Learning, Innovation & Tech

Bombs & Breakthroughs

Washington Post: Top High School Prevents Curiosity in Learning

CJ Westerberg, October 19, 2010 8:22 PM

monkeysee.Jaymathews.Washingtonpost.jpg

"Is that the best way to encourage learning? Are we so stuck on managing classroom competition that we can't let students explore libraries, or the Internet,
and make connections between the textbook and the real world?"
 --Jay Mathews, The Washington Post

"Curiosity Discouraged at Competitive High School"
 
(Ed. Note:  This struck me as a bell-ringer because it just didn't feel like the typical Jay Mathews post.  Learning, curiosity?  In any event, veddy interesting.  - C.J. Westerberg)

Excerpts from The Washington Post's education columnist, Jay Mathews' Class Struggle column titled, "Curiosity discouraged at competitive high school":

Westfield High School in Fairfax County is one of the largest and most competitive public schools in America. It is not unusual that 180 sophomores enrolled in Advanced Placement World History this year, more students than most U.S. high schools have taking AP courses of any kind.

What did surprise some Westfield students and their parents was a sheet titled "Expectations of Integrity" included in the materials handed out by the three
AP World History teachers. Their number one rule discouraged random
outbreaks of curiosity:

"You are only allowed to use your OWN knowledge, your OWN class notes, class handouts, your OWN class homework, or The Earth and Its Peoples textbook to complete assignments and assessments UNLESS specifically informed
otherwise by your instructor.
. . ."

. . . .That was not all. Students could not use anything they found on the Internet. They were not permitted even to discuss their assignments with friends, classmates, neighbors, parents, relatives or siblings. . .

And Mathews' conclusion:

If the teachers are worried about cheating, there are Web sites and applications to catch plagiarists. I wish there were also an app to unleash curiosity, which in this class is locked up for the rest of the school year.

Read full article here.   It appears that the educational system has created such a curious lot of students that our best action is offense, or do we just call it offensive?   So much for "lighting a fire" to inspire curiosity which is the precursor to life-long learning.  Even if these actions were in response to cheating, as expressed by one of the commentators to Mathews' post below, it is a no win either way:

My guess is that there is- or has been in the recent past - a serious problem with cheating. And that gets at another problem with AP; students are so intent on making themselves "look good" - which is derived from parental pressure(s) and the endless promotion of AP as "better" by such writers as Jay Mathews - that they sign up for all the AP courses they can, find themselves stressed and time-constrained, and they look to cut corners. It isn't really about learning.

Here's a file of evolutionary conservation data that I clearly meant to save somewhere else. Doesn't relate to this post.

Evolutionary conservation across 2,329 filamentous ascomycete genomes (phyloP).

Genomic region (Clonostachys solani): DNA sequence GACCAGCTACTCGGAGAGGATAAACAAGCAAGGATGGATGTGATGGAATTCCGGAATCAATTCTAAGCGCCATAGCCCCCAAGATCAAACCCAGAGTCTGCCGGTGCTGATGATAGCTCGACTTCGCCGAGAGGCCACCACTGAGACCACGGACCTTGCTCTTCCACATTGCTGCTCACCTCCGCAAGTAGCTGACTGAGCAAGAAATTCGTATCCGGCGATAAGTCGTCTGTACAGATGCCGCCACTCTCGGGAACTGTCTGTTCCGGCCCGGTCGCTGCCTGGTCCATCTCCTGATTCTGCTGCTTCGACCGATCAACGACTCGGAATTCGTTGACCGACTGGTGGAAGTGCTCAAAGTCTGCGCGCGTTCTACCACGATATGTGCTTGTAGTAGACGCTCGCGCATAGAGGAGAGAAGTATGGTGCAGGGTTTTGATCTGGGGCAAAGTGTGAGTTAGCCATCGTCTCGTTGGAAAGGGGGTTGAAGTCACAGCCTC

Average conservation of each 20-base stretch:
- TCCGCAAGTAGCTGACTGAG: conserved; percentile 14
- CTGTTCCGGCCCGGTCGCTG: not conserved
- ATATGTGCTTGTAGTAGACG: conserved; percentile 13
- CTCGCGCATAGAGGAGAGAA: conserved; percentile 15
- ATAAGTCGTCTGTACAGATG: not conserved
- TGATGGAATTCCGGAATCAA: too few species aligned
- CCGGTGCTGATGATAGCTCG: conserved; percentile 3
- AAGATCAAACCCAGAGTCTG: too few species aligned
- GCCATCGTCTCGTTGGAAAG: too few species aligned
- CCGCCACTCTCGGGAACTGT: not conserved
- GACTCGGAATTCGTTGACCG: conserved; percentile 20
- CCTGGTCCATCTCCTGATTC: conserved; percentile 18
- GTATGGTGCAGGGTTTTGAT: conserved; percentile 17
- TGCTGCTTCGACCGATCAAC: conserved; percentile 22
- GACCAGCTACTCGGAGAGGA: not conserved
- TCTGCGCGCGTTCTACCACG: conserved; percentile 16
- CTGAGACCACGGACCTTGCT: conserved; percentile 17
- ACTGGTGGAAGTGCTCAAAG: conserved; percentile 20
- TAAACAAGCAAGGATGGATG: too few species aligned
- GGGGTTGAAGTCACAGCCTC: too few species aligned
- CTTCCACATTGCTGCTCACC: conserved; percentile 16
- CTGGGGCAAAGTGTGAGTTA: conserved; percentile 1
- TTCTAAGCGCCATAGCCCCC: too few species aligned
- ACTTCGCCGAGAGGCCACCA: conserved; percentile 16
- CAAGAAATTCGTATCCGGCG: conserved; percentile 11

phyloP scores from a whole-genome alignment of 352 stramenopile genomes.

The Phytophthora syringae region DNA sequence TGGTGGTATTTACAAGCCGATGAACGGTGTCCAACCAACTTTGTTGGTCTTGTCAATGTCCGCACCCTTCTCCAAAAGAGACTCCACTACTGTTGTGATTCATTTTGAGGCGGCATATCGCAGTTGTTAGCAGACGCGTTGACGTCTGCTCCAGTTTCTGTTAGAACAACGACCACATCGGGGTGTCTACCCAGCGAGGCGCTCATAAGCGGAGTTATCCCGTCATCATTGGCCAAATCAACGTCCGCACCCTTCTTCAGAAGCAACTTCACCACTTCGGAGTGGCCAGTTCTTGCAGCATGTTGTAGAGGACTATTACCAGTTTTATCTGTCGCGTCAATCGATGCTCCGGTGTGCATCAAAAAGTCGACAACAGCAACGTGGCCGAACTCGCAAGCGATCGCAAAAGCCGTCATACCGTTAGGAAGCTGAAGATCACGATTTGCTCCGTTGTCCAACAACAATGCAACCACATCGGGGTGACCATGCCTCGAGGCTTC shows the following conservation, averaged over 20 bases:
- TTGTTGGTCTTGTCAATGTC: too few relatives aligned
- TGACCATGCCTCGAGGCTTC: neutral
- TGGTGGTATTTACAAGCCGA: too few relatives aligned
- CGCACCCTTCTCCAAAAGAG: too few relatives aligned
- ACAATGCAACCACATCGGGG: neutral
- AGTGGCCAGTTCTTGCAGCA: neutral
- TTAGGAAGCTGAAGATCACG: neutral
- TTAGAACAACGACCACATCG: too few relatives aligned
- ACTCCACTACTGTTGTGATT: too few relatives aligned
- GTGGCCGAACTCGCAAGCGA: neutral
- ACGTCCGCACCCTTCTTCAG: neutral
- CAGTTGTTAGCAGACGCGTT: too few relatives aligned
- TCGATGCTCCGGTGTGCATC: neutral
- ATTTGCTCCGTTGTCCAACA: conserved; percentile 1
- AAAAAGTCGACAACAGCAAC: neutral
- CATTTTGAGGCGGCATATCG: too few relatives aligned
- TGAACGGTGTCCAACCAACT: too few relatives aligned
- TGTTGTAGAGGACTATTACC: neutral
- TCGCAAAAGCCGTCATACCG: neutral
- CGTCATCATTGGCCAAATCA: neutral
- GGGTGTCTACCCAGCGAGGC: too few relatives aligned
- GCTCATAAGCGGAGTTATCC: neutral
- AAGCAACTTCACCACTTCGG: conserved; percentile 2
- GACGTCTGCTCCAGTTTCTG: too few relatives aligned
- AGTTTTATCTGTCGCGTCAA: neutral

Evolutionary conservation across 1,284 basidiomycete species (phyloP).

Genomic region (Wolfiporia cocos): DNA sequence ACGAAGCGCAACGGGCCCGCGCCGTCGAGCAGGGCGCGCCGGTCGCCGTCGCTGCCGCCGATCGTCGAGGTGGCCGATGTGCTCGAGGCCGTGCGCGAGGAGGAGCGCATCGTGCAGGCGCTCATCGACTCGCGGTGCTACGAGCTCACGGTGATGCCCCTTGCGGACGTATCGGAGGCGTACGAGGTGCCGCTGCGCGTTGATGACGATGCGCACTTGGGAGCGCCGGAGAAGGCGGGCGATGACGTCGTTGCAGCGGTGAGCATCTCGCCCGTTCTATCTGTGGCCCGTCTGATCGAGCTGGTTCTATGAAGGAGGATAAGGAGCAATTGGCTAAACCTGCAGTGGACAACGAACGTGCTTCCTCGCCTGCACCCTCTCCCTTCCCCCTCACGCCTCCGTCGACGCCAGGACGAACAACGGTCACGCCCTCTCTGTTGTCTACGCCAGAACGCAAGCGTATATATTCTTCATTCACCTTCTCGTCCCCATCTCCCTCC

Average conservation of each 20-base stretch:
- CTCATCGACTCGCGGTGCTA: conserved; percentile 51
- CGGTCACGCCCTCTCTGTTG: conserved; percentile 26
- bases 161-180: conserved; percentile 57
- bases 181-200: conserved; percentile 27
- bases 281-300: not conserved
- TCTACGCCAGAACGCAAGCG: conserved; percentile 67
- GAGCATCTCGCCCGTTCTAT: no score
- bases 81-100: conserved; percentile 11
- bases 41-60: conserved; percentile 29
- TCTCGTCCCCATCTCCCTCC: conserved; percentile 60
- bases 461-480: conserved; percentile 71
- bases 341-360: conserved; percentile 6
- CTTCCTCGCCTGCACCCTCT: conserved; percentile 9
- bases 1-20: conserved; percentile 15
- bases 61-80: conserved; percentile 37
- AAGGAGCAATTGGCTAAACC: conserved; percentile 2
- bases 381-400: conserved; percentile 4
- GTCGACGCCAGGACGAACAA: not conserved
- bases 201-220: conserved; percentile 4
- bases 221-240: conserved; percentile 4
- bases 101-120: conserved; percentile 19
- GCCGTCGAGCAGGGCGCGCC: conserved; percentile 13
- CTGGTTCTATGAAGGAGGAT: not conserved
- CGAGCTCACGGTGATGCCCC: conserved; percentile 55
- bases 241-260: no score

Guess we've come a long way in the learning arena, folks.

For two very timely videos related to this post:

 "Sir Ken Robinson - Changing the Education Paradigm"

"Race to Nowhere: A must-watch documentary - Are we creating a generation of unprepared high achievers?"      A different look at AP courses:  Video clip




###
blog comments powered by Disqus
It had long since come to my attention that people of accomplishment rarely sat back and let things happen to them. They went out and happened to things.
Leonardo da Vinci
Follow The Daily Riff on Follow TDR on Twitter

find us on facebook

bill-gates.FT.Financial-Times.jpg

Cool Smart Teen: Changing the conversation about building stuff

SMW, 11.04.2013

Not just building an app to play with . . . but a test for cancer

Read Post | Comments

Riffing good stories

Stanford.design-thinking. innovation.jpg

Video: What is the link between "design-thinking" and creativity?

SMW, 11.03.2013

Creative Confidence: Must-Watch Interview on Charlie Rose

Read Post | Comments
early education.preschool.jpg

How Much Do Early Years Lead to Student Success?

CJ Westerberg, 11.03.2013

"The idea being that wasn't necessarily to create little engineers everywhere, though that would be great for us. The idea was to take advantage of the natural learning process and curiosity that children have at that age . . ." Tamika Lang, Boeing

Read Post | Comments
weekend-reading.jpg

NEW: Weekend Reading

SMW, 11.03.2013

Looking for Intimacy in the Age of Facebook is a higher education course (yes, you heard right). Interestingly, social media may inhibit creativity and innovation

Read Post | Comments
CV.digital.jpg

The New Resume

SMW, 10.31.2013

A picture is worth a thousand words. A video game-like format is worth . . .

Read Post | Comments
red.blue.abstract.jpg

Noam Chomsky: The Purpose of Education

CJ Westerberg, 10.31.2013

"Education is really aimed at helping students get to the point where they can learn on their own. . . "

Read Post | Comments
twitter2BigBird.jpg

Noam Chomsky: In the news again, this time about Twitter and High Schoolers

SMW, 10.31.2013

Noam Chomsky, Professor Emeritus at MIT, "father of linguistics", political commentator.  From bio: "Besides his work in linguistics, Chomsky is internationally recognized as one of the most critically engaged public intellectuals alive today":               ...

Read Post | Comments
CIMG0353.jpg

Choke: Test-taking - - - a different way to look at test-prep?

CJ Westerberg, 10.28.2013

"Most students will not find a steady diet of test-prep drills and worksheets to be particularly meaningful, and accordingly, they will not put forth optimal learning effort."

Read Post | Comments
beehive.bee.jpg

Does your school have a beehive?

CJ Westerberg, 10.27.2013

"If we want children to be inventors, we have to give them opportunities to invent." - 5:00 mark, Mission Hill video

Read Post | Comments